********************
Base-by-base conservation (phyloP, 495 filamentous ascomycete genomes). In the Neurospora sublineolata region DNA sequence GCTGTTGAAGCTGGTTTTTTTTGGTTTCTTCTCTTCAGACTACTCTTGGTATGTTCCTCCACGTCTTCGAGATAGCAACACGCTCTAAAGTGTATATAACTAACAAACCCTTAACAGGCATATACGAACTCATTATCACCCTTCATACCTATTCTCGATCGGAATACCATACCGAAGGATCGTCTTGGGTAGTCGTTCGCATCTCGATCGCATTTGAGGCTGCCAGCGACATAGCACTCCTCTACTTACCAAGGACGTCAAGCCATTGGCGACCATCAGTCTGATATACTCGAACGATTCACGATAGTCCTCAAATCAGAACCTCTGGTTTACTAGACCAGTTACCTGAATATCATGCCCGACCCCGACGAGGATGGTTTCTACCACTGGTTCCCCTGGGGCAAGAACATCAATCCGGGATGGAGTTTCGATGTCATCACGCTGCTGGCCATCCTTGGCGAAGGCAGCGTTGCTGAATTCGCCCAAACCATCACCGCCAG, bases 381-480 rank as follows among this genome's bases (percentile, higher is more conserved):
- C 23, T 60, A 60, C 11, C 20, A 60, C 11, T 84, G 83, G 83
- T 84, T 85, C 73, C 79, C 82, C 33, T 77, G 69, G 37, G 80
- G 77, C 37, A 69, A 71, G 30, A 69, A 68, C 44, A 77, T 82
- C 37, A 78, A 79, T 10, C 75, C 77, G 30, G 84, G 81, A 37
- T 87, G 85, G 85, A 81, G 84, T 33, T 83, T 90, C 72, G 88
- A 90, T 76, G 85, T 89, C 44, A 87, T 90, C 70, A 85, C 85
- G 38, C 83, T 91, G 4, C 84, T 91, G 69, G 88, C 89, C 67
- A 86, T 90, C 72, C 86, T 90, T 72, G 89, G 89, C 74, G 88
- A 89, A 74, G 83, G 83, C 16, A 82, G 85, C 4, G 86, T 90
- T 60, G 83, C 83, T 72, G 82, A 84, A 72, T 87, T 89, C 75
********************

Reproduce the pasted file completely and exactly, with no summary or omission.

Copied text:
Base-by-base conservation (phyloP, 495 filamentous ascomycete genomes). In the Neurospora sublineolata region DNA sequence GCTGTTGAAGCTGGTTTTTTTTGGTTTCTTCTCTTCAGACTACTCTTGGTATGTTCCTCCACGTCTTCGAGATAGCAACACGCTCTAAAGTGTATATAACTAACAAACCCTTAACAGGCATATACGAACTCATTATCACCCTTCATACCTATTCTCGATCGGAATACCATACCGAAGGATCGTCTTGGGTAGTCGTTCGCATCTCGATCGCATTTGAGGCTGCCAGCGACATAGCACTCCTCTACTTACCAAGGACGTCAAGCCATTGGCGACCATCAGTCTGATATACTCGAACGATTCACGATAGTCCTCAAATCAGAACCTCTGGTTTACTAGACCAGTTACCTGAATATCATGCCCGACCCCGACGAGGATGGTTTCTACCACTGGTTCCCCTGGGGCAAGAACATCAATCCGGGATGGAGTTTCGATGTCATCACGCTGCTGGCCATCCTTGGCGAAGGCAGCGTTGCTGAATTCGCCCAAACCATCACCGCCAG, bases 381-480 rank as follows among this genome's bases (percentile, higher is more conserved):
- C 23, T 60, A 60, C 11, C 20, A 60, C 11, T 84, G 83, G 83
- T 84, T 85, C 73, C 79, C 82, C 33, T 77, G 69, G 37, G 80
- G 77, C 37, A 69, A 71, G 30, A 69, A 68, C 44, A 77, T 82
- C 37, A 78, A 79, T 10, C 75, C 77, G 30, G 84, G 81, A 37
- T 87, G 85, G 85, A 81, G 84, T 33, T 83, T 90, C 72, G 88
- A 90, T 76, G 85, T 89, C 44, A 87, T 90, C 70, A 85, C 85
- G 38, C 83, T 91, G 4, C 84, T 91, G 69, G 88, C 89, C 67
- A 86, T 90, C 72, C 86, T 90, T 72, G 89, G 89, C 74, G 88
- A 89, A 74, G 83, G 83, C 16, A 82, G 85, C 4, G 86, T 90
- T 60, G 83, C 83, T 72, G 82, A 84, A 72, T 87, T 89, C 75